IB History of the Americas

mr. fleckenstein

IB History of the Americas

Internal Assessment 2009-2010

To what degree did the Versailles Treaty of 1919 contribute to World War II?

Jesse Kerner

A. Plan of the Investigation [133]

This investigation evaluates the degree to which the Versailles Treaty of 1919 contributed to World War II. To assess the extent to which this treaty led to the Second World War, the investigation focuses on Germany's take on the Treaty's demands, the bitter resentment the Treaty caused towards the victors of World War I, as well as the ineptness of the Treaty to fully neuter the capability of Germany to be a great power in the future. Problems with the Treaty are considered in this investigation, and the Paris Peace Conference is explored.

The two sources selected for evaluation, Paris 1919: Six Months That Changed the World by Margaret MacMillan and The Treaty of Versailles: a Reassessment after 75 years by Manfred Franz Boemeke are evaluated for their origins, purposes, values, and limitations.

B. Summary of Evidence [517]

For years prior to Germany's invasion of Poland, gears had been turning and a force had been rising in the former's land. The majority of the Allied Powers (specifically the Europeans) had made it an effort to, at the very least; define the terms that President Wilson aligned to Germany so as to ensure that Germany would be liable to repair all the damage it had caused to their civilian nationals and their property (Boemeke 137). This determination of the European powers was contrasted by Wilson, who nevertheless let it be known that the Western powers had "no jealousy of German greatness and did "not wish to injure Germany "or to block in any way her legitimate influence or power (Boemeke 40). The reason for the Treaty being the most flawed if not the most infamous treaties between nations is that the Allied Powers disagreed within the minorities (MacMillan 167).

Reparations helped to "poison relations between Germany and the Allies, and among the Allies themselves, for much of the 1920s and 1930s (MacMillan 180). While the British public clamored for Germany to be made to pay 'to the uttermost farthing', Treasury officials, especially the economist John Maynard Keynes, were pointing out to Lloyd George that Britain's post-war economic recovery was crucially dependent on a general revival of trade (Henig 20). Therefore, Wilson attempted to limit Germany's accountability by basing it on her capacity to pay instead of on the total amount of allied claims.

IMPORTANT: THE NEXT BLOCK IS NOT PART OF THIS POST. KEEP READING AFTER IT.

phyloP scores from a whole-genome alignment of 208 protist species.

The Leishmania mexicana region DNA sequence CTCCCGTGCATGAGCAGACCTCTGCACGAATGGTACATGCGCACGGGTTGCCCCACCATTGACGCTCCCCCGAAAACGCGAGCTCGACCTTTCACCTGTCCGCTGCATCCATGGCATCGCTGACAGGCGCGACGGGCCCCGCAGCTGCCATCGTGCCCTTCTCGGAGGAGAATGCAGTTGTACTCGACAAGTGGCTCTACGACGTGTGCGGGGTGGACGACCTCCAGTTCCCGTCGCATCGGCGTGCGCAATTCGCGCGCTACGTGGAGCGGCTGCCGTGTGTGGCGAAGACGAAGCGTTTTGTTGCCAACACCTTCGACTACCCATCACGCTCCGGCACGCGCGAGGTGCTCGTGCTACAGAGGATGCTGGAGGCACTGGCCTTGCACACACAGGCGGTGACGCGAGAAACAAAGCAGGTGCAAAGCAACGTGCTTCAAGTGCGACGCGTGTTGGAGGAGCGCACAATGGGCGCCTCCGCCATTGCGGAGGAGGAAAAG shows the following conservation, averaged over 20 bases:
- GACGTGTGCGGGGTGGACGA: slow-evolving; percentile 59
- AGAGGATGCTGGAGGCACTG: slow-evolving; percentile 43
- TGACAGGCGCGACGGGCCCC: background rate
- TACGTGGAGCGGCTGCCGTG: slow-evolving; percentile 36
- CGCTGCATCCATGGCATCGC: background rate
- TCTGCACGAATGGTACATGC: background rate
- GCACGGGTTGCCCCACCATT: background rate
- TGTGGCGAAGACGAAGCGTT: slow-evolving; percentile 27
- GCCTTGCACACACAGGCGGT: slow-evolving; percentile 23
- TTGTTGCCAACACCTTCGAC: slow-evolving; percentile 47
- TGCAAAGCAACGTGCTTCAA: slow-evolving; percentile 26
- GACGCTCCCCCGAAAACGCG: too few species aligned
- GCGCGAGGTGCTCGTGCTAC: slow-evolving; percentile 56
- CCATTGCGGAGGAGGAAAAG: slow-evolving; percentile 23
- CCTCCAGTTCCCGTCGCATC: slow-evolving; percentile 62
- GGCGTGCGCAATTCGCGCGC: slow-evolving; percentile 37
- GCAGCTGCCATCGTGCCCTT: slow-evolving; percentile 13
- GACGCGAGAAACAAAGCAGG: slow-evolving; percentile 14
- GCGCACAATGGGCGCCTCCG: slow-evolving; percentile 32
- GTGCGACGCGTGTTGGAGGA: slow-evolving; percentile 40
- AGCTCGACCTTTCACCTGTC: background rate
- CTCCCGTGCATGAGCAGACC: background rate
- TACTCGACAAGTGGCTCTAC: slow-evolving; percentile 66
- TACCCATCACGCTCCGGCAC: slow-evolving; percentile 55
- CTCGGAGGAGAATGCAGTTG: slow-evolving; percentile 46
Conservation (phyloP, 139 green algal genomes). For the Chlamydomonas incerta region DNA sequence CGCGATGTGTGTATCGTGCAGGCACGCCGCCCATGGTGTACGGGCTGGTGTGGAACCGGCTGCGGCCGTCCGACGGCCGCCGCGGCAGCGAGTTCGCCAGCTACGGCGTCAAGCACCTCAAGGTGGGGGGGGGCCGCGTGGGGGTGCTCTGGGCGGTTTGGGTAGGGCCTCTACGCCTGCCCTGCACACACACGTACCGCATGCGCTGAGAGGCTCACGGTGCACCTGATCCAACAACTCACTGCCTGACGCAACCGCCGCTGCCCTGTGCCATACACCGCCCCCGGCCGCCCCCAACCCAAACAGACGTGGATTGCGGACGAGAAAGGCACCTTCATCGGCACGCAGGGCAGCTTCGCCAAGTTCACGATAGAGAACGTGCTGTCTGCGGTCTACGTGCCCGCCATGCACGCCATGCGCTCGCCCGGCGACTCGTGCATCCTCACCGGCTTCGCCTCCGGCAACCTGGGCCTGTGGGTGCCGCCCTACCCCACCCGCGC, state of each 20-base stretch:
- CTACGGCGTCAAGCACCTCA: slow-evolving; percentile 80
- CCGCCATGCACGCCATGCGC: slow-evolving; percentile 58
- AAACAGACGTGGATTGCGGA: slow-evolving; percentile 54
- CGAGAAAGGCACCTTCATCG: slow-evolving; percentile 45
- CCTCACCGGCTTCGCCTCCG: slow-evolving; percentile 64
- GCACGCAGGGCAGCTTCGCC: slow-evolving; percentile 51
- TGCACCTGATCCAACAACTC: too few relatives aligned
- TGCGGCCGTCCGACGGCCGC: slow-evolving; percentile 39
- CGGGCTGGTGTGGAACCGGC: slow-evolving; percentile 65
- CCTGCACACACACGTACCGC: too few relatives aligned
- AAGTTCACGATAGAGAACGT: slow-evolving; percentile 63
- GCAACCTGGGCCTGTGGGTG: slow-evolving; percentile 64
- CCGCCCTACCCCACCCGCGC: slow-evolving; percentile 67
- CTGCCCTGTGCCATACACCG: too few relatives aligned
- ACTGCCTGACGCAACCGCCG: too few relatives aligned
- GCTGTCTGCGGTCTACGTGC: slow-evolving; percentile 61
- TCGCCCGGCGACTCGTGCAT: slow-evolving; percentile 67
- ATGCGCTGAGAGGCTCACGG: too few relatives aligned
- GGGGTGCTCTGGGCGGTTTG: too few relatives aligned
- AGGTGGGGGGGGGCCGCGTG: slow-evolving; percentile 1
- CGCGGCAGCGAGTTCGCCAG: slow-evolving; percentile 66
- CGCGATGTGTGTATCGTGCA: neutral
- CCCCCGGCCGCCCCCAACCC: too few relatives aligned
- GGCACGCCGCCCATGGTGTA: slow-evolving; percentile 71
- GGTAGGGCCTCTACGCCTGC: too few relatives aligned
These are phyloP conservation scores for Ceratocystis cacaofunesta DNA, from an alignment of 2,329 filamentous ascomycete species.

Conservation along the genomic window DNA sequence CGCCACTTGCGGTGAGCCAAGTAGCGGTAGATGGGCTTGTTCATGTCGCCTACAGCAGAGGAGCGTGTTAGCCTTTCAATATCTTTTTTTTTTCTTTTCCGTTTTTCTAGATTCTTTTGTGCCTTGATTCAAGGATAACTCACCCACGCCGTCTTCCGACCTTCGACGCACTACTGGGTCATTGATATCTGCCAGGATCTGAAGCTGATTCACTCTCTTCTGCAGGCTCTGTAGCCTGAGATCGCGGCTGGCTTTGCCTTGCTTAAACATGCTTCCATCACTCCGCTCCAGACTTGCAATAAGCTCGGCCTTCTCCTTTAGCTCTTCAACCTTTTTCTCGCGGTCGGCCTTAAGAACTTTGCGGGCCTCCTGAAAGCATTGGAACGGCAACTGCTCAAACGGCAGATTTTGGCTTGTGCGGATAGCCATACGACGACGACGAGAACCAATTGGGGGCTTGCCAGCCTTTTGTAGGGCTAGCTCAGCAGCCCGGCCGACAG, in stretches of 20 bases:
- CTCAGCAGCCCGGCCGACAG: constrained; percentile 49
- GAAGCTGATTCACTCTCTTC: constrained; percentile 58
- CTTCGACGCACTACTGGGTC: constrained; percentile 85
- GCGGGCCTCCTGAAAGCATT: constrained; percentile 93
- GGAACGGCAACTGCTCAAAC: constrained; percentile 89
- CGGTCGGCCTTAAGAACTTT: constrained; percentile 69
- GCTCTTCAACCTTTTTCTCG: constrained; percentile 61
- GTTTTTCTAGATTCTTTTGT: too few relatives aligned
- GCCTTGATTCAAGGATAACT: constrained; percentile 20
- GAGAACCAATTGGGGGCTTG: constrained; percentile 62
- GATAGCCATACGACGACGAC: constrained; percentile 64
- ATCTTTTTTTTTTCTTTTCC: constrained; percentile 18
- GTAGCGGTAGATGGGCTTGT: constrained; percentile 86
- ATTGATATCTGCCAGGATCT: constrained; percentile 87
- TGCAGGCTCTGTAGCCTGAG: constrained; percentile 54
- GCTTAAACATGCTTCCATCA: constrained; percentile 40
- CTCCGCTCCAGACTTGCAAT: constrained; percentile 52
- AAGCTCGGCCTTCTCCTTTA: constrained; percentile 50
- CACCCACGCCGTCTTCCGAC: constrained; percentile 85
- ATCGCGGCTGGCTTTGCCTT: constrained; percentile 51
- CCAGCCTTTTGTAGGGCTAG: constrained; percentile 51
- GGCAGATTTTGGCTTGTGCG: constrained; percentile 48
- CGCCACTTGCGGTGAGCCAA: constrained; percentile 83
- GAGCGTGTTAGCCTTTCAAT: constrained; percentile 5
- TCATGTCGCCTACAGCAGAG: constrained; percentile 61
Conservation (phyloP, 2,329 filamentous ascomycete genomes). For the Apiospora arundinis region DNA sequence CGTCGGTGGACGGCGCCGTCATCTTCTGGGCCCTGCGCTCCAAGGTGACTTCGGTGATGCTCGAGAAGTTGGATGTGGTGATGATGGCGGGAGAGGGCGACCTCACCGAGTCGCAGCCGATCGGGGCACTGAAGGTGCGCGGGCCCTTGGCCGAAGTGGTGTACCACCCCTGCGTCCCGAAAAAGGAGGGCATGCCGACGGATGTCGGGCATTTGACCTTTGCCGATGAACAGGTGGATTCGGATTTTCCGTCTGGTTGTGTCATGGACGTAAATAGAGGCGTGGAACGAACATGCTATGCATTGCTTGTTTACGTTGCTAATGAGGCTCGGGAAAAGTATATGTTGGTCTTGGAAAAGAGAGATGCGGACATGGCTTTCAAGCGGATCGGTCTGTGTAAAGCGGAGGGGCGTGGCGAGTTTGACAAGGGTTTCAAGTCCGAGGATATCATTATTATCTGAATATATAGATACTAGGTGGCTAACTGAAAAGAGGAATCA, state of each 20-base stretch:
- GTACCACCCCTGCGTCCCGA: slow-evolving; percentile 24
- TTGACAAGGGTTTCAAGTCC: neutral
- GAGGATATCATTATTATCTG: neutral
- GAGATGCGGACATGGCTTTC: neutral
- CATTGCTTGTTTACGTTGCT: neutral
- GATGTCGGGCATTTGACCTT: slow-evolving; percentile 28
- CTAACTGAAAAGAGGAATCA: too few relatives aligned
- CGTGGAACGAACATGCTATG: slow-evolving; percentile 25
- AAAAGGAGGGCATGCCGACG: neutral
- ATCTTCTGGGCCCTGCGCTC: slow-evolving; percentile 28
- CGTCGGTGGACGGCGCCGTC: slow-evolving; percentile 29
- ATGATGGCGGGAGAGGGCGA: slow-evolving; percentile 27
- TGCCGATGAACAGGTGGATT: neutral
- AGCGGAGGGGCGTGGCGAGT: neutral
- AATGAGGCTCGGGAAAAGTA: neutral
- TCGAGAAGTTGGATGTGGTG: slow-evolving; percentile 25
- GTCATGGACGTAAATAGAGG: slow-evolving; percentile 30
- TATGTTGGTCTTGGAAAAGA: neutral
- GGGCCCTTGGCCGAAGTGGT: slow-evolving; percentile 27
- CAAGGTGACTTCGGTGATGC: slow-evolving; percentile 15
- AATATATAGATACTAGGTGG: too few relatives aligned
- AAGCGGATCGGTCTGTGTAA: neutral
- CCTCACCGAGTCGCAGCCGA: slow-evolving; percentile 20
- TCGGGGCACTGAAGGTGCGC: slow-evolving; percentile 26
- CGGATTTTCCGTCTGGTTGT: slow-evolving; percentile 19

Following the Versailles Treaty, Germany was left with something closer to a police force than an army (MacMillan 179). As MacMillan depicts, the German force was to be put in a position where it could not wage an aggressive war, being restricted to an army of 100,000 men and a navy of 15,000, and with no air force, tanks, armored cars, heavy guns, dirigibles or submarines. Germany was to be disarmed "in order to render possible the initiation of a general limitation of the armaments of all nations (Henig 19).

The combination of opinions and decisions from the allied powers led to Germany being restricted legally, militarily, and territorial. Legally, former German Emperor, Wilhelm II with supreme offence against international morality, is to be tried as a war criminal. The War Guilt Clause made Germany solely responsible for all damage to civilian populations of the Allies. Militarily, the Rhineland became a demilitarized zone, patrolled by both Great Britain and France. German forces, as mentioned above, were restricted to no more than 100,000 troops, and conscription abolished. Territorial changes required Germany to lose control of their colonies and a few European territories. The Versailles Treaty distributed West Prussia to Poland, turning it into an exclave, separated from mainland Germany. Alsace and Lorraine were returned to France, Northern Schleswig was returned to Denmark, and Austria was forbidden from merging with Germany. Monetarily, Germany suffered from unimaginable war reparations. Article 231 of the Treaty of Versailles plotted the cause of war to Germany, and the total sum of war reparations demanded from Germany was around 6,600 million. Later, it was reduced to 5 billion (Guinnane 2).